Ponchetti Daly on Mathes and Brigandi, 'Reservations, Removal, and Reform: The Mission Indian Agents of Southern California, 1878-1903'

Valerie Sherer Mathes, Phil Brigandi
Heather Ponchetti Daly

Valerie Sherer Mathes, Phil Brigandi. Reservations, Removal, and Reform: The Mission Indian Agents of Southern California, 1878-1903. Norman: University of Oklahoma Press, 2018. Illustrations. xi + 287 pp. $36.95 (cloth), ISBN 978-0-8061-5999-7.

Reviewed by Heather Ponchetti Daly (University of California San Diego) Published on H-California (February, 2019) Commissioned by Khal Schneider

Printable Version: http://www.h-net.org/reviews/showpdf.php?id=53741

Valerie Sherer Mathes and Phil Brigandi have focused on late nineteenth- and early twentieth-century California history in previous publications. They specifically have concentrated on individuals associated with the Mission Indians in Southern California, such as Helen Hunt Jackson, Charles Painter, and other reformers. Reservations, Removal, and Reform: The Mission Indian Agents of Southern California, 1878-1903 continues this research and highlights the US government’s Mission Indian agents. These agents were composed of politically connected non-Indian men appointed to oversee the Native American population in Southern California.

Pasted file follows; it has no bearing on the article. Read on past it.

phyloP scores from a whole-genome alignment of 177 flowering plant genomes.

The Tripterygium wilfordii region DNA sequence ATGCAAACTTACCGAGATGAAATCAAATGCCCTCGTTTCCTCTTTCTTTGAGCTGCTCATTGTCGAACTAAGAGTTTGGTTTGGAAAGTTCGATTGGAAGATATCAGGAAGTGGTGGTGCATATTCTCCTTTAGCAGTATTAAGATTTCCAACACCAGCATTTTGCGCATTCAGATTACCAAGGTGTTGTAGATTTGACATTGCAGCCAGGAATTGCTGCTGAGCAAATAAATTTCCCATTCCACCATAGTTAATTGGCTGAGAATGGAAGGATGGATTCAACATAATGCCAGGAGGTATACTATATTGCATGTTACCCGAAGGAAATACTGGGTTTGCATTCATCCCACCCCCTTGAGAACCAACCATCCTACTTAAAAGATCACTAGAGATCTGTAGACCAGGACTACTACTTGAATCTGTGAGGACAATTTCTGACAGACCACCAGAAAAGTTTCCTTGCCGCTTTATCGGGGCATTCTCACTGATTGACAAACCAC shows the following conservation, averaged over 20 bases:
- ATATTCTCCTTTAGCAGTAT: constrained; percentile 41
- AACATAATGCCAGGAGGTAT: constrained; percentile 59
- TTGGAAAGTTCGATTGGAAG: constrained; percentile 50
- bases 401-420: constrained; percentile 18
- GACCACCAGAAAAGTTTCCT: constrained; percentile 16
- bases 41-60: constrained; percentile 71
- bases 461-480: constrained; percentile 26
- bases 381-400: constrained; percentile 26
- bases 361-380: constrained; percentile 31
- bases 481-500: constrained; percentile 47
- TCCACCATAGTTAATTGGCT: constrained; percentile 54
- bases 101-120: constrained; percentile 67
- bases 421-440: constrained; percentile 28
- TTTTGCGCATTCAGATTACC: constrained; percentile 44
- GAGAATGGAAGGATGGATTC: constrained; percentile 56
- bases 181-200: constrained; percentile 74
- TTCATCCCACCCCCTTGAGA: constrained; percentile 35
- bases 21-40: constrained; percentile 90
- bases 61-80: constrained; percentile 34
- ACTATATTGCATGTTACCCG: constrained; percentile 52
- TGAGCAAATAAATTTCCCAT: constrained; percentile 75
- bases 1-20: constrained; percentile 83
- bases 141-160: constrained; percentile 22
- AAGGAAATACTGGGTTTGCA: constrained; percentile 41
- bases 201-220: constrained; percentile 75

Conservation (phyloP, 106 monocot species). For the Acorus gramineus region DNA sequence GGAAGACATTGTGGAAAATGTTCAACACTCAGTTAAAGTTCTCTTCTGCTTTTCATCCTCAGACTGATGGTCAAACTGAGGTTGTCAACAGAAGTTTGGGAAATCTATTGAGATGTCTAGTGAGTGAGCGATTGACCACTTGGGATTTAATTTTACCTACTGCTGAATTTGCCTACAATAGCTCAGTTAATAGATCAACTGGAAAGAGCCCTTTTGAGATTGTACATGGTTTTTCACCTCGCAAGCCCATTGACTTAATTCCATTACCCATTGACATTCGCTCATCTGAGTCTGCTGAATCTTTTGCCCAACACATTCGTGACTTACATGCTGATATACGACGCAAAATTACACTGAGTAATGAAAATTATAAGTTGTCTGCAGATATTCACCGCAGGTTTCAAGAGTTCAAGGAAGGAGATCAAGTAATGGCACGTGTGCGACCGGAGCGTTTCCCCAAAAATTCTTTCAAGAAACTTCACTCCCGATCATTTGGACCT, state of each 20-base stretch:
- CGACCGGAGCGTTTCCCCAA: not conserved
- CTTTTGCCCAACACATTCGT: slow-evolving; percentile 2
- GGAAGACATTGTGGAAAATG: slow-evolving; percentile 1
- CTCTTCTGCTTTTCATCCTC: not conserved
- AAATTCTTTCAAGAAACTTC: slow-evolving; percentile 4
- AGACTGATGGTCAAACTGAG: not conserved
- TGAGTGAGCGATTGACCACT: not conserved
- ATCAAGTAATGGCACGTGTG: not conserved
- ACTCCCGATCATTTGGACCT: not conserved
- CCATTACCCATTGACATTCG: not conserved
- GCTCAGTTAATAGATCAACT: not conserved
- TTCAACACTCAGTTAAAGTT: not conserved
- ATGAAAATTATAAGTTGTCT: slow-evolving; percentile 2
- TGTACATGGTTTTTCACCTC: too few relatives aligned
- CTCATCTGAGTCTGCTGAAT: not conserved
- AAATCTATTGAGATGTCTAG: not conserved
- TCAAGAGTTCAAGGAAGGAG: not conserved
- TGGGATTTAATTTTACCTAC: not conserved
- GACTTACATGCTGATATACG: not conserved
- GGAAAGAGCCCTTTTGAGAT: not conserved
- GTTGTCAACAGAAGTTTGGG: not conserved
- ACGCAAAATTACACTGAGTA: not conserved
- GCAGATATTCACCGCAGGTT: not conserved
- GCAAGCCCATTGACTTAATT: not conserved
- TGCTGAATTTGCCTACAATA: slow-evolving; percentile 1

The book begins with an overview of the early special agents in California to “ascertain what should be done about the Mission Indians” (p. 3). This overview lays the foundation for what ultimately led to the creation of Indian reservations, federally recognized and un-recognized tribal units, and the Mission Indian Agency in Southern California. Mathes and Brigandi focus on seven Mission Indian agents from 1878 to 1903: Samuel S. Lawson, John G. McCallum, John Shirley Ward, Joseph W. Preston, Horatio Nelson Rust, Francisco Estudillo, and Dr. Lucius A. Wright. All were white Protestant men with connections to religious reform movements and political parties and with little knowledge of the region or of the people they were supposed to manage. Concentrating on these Mission Indian agents and their interactions with the Native population has created a unique interpretation of this neglected historiography of California.